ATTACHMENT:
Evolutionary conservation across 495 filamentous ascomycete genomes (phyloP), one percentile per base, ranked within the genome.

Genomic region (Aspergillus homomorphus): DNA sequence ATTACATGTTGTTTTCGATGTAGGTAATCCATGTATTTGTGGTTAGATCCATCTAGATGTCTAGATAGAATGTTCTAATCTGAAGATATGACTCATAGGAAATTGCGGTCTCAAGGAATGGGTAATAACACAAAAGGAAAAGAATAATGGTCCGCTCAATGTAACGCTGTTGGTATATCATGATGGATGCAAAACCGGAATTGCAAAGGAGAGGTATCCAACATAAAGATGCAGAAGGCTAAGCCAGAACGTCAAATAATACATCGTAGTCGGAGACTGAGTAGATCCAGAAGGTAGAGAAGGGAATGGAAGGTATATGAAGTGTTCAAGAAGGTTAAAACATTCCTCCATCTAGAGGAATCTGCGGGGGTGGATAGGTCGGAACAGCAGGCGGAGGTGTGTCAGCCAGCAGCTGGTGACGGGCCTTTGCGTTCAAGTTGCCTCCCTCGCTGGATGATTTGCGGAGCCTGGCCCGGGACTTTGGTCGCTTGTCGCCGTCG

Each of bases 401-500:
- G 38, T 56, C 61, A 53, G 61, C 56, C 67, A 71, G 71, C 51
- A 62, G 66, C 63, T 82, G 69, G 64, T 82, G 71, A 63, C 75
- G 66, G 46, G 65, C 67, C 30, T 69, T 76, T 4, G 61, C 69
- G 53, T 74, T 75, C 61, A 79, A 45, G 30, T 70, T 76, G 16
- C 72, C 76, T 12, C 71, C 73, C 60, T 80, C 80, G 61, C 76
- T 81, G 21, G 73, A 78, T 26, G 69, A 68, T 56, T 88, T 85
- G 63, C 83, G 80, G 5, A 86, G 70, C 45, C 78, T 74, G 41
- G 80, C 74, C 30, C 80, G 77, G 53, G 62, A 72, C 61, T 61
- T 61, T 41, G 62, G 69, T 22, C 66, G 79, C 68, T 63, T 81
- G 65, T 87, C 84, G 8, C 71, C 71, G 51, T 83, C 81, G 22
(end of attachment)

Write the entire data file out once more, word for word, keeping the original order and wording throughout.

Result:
Evolutionary conservation across 495 filamentous ascomycete genomes (phyloP), one percentile per base, ranked within the genome.

Genomic region (Aspergillus homomorphus): DNA sequence ATTACATGTTGTTTTCGATGTAGGTAATCCATGTATTTGTGGTTAGATCCATCTAGATGTCTAGATAGAATGTTCTAATCTGAAGATATGACTCATAGGAAATTGCGGTCTCAAGGAATGGGTAATAACACAAAAGGAAAAGAATAATGGTCCGCTCAATGTAACGCTGTTGGTATATCATGATGGATGCAAAACCGGAATTGCAAAGGAGAGGTATCCAACATAAAGATGCAGAAGGCTAAGCCAGAACGTCAAATAATACATCGTAGTCGGAGACTGAGTAGATCCAGAAGGTAGAGAAGGGAATGGAAGGTATATGAAGTGTTCAAGAAGGTTAAAACATTCCTCCATCTAGAGGAATCTGCGGGGGTGGATAGGTCGGAACAGCAGGCGGAGGTGTGTCAGCCAGCAGCTGGTGACGGGCCTTTGCGTTCAAGTTGCCTCCCTCGCTGGATGATTTGCGGAGCCTGGCCCGGGACTTTGGTCGCTTGTCGCCGTCG

Each of bases 401-500:
- G 38, T 56, C 61, A 53, G 61, C 56, C 67, A 71, G 71, C 51
- A 62, G 66, C 63, T 82, G 69, G 64, T 82, G 71, A 63, C 75
- G 66, G 46, G 65, C 67, C 30, T 69, T 76, T 4, G 61, C 69
- G 53, T 74, T 75, C 61, A 79, A 45, G 30, T 70, T 76, G 16
- C 72, C 76, T 12, C 71, C 73, C 60, T 80, C 80, G 61, C 76
- T 81, G 21, G 73, A 78, T 26, G 69, A 68, T 56, T 88, T 85
- G 63, C 83, G 80, G 5, A 86, G 70, C 45, C 78, T 74, G 41
- G 80, C 74, C 30, C 80, G 77, G 53, G 62, A 72, C 61, T 61
- T 61, T 41, G 62, G 69, T 22, C 66, G 79, C 68, T 63, T 81
- G 65, T 87, C 84, G 8, C 71, C 71, G 51, T 83, C 81, G 22